I came across this letter from Albert Einstein that was published in the New York Times on October 5, 1952 and am reproducing it because it mirrors my own views that those who view education purely because of its utility value are missing something profound about it.
EDUCATION FOR INDEPENDENT THOUGHT
It is not enough to teach man a specialty. Through it he may become a kind of useful machine but not a harmoniously developed personality. It is essential that the student acquire an understanding of and a lively feeling for values. He must acquire a vivid sense of the beautiful and of the morally good. Otherwise he – with his specialized knowledge – more closely resembles a well-trained dog than a harmoniously developed person. He must learn to understand the motives of human beings, their illusions, and their sufferings in order to acquire a proper relationship to individual fellow-men and to the community.
These precious things are conveyed to the younger generation through personal contact with those who teach, not – or at least not in the main – through textbooks. It is this that primarily constitutes and preserves culture. This is what I have in mind when I recommend the “humanities” as important, not just dry specialized knowledge in the fields of history and philosophy.
Overemphasis on the competitive system and premature specialization on the ground of immediate usefulness kill the spirit on which all cultural life depends, specialized knowledge included.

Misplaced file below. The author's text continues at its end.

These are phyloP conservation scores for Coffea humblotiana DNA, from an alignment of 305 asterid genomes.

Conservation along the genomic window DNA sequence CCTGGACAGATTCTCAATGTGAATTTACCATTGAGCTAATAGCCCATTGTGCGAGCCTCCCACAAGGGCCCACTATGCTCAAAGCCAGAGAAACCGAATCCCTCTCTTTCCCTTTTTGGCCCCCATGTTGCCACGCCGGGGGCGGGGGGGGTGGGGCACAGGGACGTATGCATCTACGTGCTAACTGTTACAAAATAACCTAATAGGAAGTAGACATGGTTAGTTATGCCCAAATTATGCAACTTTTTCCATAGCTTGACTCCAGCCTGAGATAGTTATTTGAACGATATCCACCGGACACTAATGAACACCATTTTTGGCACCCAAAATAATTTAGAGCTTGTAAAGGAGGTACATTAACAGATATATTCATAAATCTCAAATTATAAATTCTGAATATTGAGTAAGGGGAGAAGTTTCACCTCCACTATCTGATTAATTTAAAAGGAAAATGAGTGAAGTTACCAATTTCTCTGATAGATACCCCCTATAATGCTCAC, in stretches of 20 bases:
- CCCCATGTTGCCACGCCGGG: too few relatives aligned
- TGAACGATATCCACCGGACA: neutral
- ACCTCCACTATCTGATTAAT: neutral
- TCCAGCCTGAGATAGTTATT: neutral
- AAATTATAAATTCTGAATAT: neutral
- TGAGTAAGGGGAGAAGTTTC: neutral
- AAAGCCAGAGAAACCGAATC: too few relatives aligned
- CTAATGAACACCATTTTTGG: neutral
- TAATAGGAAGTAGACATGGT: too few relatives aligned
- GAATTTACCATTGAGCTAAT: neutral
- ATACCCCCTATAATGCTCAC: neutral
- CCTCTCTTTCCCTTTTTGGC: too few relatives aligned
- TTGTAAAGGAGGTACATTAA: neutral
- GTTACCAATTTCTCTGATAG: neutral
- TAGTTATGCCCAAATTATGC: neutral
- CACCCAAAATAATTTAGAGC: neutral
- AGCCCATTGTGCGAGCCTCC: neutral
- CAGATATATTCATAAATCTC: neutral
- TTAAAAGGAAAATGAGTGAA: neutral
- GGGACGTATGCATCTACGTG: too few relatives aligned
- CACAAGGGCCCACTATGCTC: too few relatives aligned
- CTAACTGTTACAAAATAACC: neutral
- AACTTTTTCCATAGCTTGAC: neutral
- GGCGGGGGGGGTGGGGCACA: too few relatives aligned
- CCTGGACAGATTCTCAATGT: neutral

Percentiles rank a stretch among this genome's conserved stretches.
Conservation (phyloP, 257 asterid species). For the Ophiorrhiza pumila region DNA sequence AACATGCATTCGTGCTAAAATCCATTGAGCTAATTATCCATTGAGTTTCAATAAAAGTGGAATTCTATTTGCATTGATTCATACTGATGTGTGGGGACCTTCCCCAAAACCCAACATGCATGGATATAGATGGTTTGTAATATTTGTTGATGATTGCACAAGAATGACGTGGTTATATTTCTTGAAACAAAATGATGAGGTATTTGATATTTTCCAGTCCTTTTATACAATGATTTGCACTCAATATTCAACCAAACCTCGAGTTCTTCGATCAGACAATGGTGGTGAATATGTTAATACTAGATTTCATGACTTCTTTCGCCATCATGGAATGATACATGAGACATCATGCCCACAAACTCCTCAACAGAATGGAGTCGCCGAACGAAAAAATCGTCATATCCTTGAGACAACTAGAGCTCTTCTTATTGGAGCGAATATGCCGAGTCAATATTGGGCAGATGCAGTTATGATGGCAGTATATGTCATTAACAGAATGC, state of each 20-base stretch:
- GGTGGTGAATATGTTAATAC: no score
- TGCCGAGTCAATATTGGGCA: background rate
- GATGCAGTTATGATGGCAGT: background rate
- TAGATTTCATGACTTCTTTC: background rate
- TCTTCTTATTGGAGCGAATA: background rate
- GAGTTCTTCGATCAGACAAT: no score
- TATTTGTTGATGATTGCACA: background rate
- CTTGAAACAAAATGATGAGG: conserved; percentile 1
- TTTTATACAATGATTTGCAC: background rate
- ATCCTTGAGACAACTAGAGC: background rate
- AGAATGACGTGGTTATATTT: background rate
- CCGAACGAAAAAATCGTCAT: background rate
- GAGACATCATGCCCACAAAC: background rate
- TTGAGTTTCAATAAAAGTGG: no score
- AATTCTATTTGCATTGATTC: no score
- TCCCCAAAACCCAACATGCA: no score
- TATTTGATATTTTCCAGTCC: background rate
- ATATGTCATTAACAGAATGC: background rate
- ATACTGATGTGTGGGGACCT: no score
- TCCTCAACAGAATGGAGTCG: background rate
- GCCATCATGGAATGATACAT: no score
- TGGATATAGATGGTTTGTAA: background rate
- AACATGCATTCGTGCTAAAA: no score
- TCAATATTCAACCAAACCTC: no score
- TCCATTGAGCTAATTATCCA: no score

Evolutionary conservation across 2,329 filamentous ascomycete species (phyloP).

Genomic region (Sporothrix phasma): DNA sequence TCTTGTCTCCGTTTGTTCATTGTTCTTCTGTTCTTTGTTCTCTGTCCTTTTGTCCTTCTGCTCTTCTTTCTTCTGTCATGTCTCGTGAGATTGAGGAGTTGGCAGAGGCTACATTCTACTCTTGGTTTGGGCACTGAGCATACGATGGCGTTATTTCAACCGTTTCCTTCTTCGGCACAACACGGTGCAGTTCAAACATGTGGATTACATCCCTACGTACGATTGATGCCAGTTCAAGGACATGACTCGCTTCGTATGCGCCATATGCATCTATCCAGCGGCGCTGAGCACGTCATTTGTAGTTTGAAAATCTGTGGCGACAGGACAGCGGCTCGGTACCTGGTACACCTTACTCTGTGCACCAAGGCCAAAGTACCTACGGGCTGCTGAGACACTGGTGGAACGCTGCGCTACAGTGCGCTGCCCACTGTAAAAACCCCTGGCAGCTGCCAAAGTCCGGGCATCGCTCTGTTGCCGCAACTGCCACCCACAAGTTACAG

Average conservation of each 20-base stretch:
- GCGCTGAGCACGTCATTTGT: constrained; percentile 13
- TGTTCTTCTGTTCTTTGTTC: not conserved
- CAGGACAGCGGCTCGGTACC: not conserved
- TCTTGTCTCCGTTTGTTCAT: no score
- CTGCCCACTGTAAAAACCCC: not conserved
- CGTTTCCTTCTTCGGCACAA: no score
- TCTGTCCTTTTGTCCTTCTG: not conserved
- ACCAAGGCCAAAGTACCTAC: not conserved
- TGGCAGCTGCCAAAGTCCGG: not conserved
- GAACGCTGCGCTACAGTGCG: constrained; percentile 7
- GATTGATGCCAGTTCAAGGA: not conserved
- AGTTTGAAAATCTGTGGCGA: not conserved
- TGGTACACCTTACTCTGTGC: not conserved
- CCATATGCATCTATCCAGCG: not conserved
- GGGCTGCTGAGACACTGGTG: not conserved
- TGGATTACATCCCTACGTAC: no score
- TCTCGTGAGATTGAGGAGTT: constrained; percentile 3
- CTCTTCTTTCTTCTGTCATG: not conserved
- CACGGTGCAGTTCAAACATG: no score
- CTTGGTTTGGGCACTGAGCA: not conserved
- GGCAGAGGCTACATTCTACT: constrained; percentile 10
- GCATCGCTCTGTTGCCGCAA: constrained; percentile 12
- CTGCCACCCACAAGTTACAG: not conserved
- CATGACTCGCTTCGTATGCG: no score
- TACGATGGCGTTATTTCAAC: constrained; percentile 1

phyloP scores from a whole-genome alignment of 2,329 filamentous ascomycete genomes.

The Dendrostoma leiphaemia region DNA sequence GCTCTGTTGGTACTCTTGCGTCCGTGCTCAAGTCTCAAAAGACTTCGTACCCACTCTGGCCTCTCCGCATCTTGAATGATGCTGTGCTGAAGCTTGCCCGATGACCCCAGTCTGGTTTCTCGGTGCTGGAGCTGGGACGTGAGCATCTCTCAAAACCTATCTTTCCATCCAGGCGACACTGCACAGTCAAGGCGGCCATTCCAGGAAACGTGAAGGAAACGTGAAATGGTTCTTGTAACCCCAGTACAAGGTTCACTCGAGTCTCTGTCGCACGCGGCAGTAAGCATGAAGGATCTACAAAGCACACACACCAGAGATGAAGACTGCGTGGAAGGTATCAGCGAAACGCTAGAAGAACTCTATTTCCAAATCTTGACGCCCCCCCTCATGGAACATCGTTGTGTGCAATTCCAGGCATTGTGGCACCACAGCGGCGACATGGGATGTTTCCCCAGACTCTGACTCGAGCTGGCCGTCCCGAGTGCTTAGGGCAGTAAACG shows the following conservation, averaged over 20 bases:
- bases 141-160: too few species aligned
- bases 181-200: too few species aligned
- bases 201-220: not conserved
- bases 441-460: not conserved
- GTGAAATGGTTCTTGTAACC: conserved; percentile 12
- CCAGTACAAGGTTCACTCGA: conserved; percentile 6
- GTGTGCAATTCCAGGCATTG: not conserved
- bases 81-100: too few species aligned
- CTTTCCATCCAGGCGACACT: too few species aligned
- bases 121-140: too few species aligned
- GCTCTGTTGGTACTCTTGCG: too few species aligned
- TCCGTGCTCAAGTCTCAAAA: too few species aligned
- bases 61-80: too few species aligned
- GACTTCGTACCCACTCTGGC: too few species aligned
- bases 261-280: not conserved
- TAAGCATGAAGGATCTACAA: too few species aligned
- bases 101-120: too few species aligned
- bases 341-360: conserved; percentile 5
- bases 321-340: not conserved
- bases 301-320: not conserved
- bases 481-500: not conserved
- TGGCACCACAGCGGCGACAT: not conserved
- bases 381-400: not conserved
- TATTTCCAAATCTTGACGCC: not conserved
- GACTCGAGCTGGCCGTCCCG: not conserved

It is also vital to a valuable education that independent critical thinking be developed in the young human being, a development that is greatly jeopardized by overburdening him with too much and with too varied subjects (point system). Overburdening necessarily leads to superficiality. Teaching should be such that what is offered is perceived as a valuable gift and not as a hard duty.
For example, with so-called ‘hard’ subjects like mathematics that requires people to put in considerable effort into working out things for themselves, people try to coax students to put in the effort by arguing that it will be useful to them in the future. While that argument has some merit, what really makes people give of their best is to be interested in something for its own sake, because it sparks their curiosity or passion. That is what good teaching should aim for.
While I love science and mathematics, I have been greatly concerned about the downgrading in US schools of the humanities and the arts and even just recreation as disposable ‘luxuries’, to be included only if time and resources permit. All those things should be considered integral parts of any educational system.